Analysis of the submitted liver specimen showed poorly differentiated carcinoma that was morphologically similar to the poorly differentiated component in the colon. Fragments showing extensive necrosis with recent hemorrhage were observed. Within the necrotic areas were irregular foci consisting of sheets of cohesive cells exhibiting highly pleomorphic nuclei with large nucleoli, irregular membranes, and loss of polarity. Some areas were noted to have larger cells with giant nuclei and occasional multinucleated cells.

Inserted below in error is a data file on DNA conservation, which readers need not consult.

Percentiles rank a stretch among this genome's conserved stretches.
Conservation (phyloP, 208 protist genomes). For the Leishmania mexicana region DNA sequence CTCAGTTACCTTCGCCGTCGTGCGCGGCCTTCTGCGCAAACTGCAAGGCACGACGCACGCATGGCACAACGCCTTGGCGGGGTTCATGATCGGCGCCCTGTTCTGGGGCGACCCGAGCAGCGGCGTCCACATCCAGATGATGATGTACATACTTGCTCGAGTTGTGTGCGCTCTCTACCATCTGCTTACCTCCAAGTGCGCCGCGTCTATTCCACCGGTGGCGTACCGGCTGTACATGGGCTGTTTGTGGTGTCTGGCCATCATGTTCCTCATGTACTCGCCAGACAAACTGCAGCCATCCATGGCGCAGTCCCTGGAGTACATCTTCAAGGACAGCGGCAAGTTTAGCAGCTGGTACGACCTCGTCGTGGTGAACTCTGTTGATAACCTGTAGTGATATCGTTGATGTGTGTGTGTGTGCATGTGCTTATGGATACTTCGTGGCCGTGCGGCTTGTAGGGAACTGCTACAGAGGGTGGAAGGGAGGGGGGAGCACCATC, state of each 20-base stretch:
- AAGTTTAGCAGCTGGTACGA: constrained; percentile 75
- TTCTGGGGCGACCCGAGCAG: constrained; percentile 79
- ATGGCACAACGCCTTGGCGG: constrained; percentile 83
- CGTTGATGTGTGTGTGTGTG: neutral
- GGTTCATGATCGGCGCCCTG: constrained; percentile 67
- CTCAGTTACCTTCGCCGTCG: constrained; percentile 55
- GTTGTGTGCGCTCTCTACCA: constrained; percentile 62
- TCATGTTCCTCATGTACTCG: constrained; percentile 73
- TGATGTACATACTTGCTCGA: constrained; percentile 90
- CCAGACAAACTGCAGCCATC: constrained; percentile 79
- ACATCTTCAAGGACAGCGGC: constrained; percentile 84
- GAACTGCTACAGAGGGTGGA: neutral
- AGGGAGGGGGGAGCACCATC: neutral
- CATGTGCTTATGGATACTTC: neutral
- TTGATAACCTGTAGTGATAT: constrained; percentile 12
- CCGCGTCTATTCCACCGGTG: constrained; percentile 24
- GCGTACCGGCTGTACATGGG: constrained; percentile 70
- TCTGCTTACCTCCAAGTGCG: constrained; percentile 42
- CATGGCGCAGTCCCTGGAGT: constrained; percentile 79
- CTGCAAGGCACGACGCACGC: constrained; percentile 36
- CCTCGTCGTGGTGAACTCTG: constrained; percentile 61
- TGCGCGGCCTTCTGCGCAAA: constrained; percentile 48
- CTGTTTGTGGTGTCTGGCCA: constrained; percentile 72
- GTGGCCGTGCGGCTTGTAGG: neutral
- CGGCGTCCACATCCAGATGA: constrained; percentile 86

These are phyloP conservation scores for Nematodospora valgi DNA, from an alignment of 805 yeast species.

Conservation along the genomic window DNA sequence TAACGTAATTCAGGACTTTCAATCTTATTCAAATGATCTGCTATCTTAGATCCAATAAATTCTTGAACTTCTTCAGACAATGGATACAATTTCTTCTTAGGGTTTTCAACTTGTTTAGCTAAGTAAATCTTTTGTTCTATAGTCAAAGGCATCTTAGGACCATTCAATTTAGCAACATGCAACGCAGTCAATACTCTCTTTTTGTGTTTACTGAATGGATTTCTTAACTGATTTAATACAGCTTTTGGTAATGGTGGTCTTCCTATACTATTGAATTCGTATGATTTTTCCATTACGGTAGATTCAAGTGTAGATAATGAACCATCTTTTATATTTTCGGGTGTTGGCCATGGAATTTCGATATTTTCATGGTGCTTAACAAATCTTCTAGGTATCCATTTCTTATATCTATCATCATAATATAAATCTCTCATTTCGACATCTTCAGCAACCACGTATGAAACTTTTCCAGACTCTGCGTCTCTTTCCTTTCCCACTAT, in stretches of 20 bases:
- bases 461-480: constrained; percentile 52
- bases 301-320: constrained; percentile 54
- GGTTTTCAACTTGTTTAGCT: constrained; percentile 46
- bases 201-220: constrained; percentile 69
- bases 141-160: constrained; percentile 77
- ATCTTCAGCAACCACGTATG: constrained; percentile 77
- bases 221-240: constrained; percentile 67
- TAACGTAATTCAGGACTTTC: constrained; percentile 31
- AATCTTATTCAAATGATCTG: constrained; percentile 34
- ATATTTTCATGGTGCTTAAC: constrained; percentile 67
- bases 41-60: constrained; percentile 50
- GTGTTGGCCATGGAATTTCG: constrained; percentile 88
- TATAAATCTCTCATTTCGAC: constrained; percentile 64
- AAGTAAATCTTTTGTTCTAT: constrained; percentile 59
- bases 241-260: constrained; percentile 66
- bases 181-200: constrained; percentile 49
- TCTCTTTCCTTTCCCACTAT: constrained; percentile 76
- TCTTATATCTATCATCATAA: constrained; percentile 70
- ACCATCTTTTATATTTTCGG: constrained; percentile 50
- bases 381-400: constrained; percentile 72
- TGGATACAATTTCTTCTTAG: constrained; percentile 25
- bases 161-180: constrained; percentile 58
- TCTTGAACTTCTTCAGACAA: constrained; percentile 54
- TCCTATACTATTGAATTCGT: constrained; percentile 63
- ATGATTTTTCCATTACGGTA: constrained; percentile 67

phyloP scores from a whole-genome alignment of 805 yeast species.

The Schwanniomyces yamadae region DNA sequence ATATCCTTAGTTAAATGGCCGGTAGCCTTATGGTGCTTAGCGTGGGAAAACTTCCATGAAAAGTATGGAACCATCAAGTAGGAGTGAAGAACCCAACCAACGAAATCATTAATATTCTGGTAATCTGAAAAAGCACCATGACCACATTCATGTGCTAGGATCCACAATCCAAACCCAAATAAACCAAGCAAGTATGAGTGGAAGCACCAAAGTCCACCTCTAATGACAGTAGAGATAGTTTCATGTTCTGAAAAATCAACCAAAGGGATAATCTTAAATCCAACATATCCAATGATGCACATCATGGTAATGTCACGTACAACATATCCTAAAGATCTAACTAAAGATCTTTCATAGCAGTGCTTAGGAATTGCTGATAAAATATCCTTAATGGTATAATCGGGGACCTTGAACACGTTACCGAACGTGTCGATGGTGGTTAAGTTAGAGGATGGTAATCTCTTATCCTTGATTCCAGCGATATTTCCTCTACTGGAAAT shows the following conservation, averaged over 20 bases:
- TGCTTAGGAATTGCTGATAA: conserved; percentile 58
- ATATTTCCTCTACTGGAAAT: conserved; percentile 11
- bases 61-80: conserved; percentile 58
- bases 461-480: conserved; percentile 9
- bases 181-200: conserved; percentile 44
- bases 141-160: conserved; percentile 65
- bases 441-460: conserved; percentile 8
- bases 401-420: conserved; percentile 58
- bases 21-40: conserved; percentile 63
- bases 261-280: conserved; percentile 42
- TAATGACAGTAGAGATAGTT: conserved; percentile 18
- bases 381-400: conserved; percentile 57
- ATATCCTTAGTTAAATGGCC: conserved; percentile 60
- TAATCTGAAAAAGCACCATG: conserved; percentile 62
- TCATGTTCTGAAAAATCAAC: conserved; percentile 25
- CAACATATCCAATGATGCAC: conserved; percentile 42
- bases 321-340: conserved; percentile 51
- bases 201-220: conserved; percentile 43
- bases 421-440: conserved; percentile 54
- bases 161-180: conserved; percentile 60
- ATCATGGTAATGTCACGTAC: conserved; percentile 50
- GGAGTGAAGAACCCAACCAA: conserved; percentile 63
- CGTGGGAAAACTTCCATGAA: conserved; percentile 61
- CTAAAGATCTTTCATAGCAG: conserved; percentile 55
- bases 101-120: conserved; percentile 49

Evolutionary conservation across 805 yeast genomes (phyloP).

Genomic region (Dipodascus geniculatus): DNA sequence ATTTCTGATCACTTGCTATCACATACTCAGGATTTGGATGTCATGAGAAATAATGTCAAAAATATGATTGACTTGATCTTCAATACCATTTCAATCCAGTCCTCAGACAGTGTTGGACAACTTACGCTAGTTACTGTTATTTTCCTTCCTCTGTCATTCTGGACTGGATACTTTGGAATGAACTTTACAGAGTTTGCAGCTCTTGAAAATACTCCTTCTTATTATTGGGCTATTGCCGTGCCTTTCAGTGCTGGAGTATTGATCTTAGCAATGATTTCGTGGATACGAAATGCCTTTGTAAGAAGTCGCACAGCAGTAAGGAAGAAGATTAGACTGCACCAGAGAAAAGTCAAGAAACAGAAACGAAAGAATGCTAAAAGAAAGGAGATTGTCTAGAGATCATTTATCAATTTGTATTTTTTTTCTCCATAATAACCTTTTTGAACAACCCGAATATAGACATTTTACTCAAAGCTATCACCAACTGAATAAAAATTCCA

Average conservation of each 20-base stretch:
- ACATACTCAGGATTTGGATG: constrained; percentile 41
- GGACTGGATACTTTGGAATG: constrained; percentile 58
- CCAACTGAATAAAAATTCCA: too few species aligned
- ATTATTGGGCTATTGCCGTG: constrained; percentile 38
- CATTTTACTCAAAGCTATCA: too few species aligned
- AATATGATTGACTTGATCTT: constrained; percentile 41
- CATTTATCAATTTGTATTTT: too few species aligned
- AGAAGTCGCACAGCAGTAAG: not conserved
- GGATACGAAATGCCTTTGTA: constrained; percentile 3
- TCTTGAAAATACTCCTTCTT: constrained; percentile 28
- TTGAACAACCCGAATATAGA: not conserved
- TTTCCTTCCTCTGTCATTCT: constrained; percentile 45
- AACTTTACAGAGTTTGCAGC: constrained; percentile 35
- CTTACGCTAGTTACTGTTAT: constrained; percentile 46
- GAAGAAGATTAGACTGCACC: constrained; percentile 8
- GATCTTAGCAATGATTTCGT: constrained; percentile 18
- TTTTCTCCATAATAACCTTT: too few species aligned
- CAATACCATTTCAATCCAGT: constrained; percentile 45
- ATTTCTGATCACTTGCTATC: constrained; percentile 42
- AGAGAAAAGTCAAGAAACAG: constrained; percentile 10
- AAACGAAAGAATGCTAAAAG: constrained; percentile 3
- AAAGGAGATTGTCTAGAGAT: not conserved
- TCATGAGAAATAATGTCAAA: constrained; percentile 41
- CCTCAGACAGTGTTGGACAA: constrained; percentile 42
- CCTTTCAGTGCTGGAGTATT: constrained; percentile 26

Immunohistochemical stains were done on both the glandular and undifferentiated components of the colon malignancy, as well as the liver lesion (Table 1). The results echoed histopathological findings in that the malignancy progressively exhibited fewer features of adenocarcinoma and increasing features of choriocarcinoma as the tumor spread and metastasized.

Table 1 Immunohistochemical staining

Genomic testing was significant for TP53-pR175H with a 72% estimated variant allele frequency. Microsatellite instability testing showed intact nuclear enzymes for MLH1, MLH2, MSH6, and PMS2 in all specimens. Tumor mutational burden was low (two mutations/megabase). Several targeted genomic alterations were tested, including BRAF, KRAS, MYC, NRAS, ROS, and RET. No mutations were identified.